FROM CNN's Jack Cafferty:
"There is no district that is safe for Republican candidates," according to the chairman of the Democratic Congressional Campaign Committee, Representative Chris Van Hollen. He tells the Washington Post that "no one could have imagined the tsunami that just crashed on Republicans in Mississippi."
That's where a Democrat won a Republican-held congressional seat in the northern part of the state yesterday. This is a district where President Bush won by 25 points in the 2004 election, and the former Republican congressman won reelection with 66% of the vote in 2006.
It's the third special election the GOP has lost this spring, including a House race in Louisiana that had been Republican for more than three decades and the seat of former House speaker Dennis Hastert in Illinois.
Seems to have set off some warning bells. The head of the National Republican Congressional Committee is calling on all GOP candidates to "take stock of their campaigns" and get ready for "challenging" races in the fall.
Democrats say these races are a sign of what's to come in November. They say they're going after the Republicans' strategy of tying Democrats to Barack Obama, a strategy that has failed twice now in the Deep South.
Meanwhile, a new Gallup poll shows Congress' approval rating has dipped below 20% for only the fourth time in 34 years. Only 18% of Americans approve of the job Congress is doing. That ties a record for this survey.
Add in the fact that 82% of Americans think the country is headed in the wrong direction, and it's no wonder so many incumbents in Congress are opting not to run for reelection.
Here’s my question to you: Was yesterday's race in Mississippi a sign that congressional Republicans should start packing their bags?
Interested to know which ones made it on air?
Mark from Kalamazoo, Michigan writes:
Not necessarily, Jack. But they will need to give us a reason to vote for them other than just their party. If Barack is teaching us anything, it's that the old divisions are becoming obsolete. Our nation’s leaders for the next generation must be able to reach beyond old categories of race, gender, or party. If Republican (or Democrat) incumbents can do that, we'll listen. If not, they're out!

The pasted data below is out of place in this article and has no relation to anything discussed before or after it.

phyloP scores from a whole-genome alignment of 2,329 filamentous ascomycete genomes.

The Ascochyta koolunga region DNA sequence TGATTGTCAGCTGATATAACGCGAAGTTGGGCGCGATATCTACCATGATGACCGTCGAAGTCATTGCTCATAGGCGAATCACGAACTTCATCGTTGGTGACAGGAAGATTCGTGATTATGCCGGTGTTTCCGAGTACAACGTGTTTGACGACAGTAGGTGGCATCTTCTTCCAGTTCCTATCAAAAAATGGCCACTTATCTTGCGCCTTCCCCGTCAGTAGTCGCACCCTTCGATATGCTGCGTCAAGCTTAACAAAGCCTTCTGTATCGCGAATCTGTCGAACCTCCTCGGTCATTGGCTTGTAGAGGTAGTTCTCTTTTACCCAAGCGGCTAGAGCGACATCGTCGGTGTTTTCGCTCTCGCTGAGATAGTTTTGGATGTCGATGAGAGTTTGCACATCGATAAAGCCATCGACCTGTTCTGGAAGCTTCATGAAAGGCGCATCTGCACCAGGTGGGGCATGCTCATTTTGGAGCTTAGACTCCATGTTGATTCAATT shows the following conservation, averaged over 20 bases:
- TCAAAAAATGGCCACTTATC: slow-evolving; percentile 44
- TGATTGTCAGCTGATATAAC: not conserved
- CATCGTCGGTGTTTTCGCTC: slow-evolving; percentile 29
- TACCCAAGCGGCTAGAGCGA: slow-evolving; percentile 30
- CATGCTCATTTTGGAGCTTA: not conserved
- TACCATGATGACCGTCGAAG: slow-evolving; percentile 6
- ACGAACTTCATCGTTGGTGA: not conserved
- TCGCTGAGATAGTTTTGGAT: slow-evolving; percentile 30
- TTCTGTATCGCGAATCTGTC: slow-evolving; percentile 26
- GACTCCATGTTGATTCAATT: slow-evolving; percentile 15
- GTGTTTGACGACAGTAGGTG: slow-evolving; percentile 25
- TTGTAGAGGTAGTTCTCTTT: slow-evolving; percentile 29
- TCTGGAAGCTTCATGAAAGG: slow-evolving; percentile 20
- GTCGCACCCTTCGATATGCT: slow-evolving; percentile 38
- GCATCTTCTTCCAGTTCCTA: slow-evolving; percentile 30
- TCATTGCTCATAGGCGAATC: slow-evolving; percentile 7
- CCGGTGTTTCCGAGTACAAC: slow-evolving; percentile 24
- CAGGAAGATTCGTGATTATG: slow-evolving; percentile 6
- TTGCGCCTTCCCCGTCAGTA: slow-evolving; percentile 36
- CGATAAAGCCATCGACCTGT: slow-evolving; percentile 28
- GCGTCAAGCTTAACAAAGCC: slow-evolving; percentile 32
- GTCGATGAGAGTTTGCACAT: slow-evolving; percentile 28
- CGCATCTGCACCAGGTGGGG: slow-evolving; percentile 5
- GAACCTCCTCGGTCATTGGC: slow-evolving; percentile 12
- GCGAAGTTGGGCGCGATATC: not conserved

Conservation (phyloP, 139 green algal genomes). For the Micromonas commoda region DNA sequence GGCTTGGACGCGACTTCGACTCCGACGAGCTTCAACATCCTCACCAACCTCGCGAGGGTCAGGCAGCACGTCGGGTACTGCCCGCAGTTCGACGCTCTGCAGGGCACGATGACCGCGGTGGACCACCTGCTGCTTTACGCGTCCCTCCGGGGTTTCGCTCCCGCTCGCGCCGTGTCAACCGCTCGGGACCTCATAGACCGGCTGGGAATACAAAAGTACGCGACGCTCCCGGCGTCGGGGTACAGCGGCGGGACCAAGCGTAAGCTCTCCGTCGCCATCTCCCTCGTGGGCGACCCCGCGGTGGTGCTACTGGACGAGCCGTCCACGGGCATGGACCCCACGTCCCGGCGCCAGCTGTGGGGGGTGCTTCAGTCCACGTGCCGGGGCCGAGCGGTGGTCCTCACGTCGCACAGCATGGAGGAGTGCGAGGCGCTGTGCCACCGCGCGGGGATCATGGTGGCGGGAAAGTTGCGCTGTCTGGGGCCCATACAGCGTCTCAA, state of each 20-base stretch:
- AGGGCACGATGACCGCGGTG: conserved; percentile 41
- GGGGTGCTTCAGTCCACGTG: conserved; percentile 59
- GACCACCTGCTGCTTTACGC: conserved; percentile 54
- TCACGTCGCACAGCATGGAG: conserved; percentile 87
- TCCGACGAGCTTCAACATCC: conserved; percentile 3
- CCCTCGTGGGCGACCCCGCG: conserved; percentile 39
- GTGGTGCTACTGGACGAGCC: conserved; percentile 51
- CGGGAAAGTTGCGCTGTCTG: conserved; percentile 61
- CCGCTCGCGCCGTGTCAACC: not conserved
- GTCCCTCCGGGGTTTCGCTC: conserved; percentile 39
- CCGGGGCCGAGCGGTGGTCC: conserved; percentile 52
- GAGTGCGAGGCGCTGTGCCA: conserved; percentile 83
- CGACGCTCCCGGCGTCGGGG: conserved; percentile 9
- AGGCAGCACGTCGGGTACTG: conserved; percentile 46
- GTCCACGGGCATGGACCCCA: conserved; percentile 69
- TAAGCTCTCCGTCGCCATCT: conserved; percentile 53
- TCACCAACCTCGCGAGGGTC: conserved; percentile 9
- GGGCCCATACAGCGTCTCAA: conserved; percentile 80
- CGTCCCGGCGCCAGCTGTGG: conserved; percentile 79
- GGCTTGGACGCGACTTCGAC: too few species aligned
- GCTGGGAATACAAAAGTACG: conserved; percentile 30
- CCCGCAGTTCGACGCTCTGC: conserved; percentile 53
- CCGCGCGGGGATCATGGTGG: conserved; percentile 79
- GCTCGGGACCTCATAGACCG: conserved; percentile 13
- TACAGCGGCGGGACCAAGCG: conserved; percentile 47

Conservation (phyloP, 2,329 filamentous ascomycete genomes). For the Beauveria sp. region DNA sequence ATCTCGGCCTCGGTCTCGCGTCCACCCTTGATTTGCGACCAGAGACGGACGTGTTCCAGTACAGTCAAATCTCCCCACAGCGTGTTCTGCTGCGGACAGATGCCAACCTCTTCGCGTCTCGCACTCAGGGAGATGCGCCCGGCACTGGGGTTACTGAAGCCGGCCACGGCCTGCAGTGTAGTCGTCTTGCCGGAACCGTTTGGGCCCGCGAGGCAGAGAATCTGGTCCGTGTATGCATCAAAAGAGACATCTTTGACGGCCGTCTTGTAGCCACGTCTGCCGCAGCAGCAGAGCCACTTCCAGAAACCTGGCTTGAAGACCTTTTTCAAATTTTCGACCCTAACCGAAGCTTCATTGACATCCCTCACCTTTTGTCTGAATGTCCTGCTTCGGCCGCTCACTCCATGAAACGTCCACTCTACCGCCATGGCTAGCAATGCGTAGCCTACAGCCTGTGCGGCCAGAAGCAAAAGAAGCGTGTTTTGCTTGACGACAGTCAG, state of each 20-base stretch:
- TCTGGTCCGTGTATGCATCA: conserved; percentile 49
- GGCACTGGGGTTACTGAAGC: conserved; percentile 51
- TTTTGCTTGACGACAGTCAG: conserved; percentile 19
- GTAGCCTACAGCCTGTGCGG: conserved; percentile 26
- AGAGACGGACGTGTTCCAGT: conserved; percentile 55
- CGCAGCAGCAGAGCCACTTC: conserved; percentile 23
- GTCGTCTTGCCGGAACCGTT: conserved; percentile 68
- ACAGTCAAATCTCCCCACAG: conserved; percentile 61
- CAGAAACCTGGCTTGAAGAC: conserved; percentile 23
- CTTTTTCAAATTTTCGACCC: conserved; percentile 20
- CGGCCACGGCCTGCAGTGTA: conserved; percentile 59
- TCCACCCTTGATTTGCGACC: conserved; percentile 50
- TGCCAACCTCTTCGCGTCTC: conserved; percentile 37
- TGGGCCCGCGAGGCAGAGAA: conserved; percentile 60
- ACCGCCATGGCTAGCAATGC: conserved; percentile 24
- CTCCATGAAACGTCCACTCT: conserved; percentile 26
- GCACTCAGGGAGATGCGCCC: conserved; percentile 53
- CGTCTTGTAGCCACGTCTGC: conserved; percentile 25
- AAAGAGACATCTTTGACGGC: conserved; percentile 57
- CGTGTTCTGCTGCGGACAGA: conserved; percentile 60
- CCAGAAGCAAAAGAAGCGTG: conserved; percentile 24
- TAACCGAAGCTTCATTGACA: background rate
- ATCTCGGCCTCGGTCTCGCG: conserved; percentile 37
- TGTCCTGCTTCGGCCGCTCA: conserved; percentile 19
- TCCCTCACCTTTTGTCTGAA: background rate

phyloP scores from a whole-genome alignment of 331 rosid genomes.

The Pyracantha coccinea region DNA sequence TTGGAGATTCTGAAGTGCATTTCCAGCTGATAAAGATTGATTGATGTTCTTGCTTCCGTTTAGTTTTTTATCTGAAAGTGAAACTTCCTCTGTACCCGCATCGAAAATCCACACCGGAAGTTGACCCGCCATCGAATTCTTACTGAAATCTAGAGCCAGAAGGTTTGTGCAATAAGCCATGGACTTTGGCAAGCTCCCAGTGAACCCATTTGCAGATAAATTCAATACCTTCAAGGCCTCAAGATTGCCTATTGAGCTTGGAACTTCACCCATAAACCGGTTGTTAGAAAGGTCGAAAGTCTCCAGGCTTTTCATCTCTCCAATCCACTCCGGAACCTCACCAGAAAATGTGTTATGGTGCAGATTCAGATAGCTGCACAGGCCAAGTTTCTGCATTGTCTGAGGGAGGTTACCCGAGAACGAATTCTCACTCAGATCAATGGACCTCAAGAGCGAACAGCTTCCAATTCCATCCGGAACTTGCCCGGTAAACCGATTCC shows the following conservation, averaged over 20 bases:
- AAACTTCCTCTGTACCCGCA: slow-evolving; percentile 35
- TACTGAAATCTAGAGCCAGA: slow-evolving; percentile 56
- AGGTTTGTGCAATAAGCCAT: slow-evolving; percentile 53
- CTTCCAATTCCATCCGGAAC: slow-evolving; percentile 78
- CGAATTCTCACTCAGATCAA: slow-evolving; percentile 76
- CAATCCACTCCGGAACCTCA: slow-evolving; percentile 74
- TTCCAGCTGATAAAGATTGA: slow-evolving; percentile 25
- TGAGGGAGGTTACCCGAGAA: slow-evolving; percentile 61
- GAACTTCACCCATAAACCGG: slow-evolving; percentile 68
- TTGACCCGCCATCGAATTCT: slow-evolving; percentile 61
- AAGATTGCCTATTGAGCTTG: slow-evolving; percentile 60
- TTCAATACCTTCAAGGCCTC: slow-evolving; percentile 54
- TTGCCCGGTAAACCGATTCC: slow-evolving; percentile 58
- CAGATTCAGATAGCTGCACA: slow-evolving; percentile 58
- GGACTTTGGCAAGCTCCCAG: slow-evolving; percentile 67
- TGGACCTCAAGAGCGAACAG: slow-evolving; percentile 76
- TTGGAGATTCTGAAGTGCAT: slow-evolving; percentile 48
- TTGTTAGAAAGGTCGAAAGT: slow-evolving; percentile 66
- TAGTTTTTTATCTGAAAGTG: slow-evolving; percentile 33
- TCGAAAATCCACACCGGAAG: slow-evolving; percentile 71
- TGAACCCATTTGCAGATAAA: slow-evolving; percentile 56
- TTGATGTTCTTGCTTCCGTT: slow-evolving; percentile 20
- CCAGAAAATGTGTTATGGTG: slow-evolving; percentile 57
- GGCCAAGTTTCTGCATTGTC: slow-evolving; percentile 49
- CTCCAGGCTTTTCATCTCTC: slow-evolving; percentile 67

When the Republican Party turned its back on the conservative principles of smaller government and controlled spending, we turned our back on them. The RNC has offered no vision, no agenda, and nothing to get excited about. And we're supposed to get behind John McCain, Mr. Democrat-Light?
Not if the Democrats hand the GOP something to rally against like a polarizing candidate of Hillary Clinton. So, don't count the Republicans out yet. We all know the Democrats have a way of self-destroying. The current primary is a good example.
Douglas from Rochester, Minnesota writes:
Yes, they should start packing. Republicans should also be required to undergo an exit interview, accounting for their time, efforts, and voting record on various legislation that could have prevented our country from being in the mess it is in now.
Jerry from Simpson, West Virginia writes:
They might as well pack, otherwise they will just be spectators as a filibuster-proof Democratic Congress legislates whatever policies they choose. What gridlock?
John from New Jersey writes:
The Mississippi campaign was less a sign for Republicans and more a sign for incumbents. Republicans are branded BUSHED. But let’s not forget Pelosi and her posse promised us some serious changes and frankly, it got worse not better.
Erin from North Carolina writes:
No, don't over-estimate the intelligence of the voting public, Jack.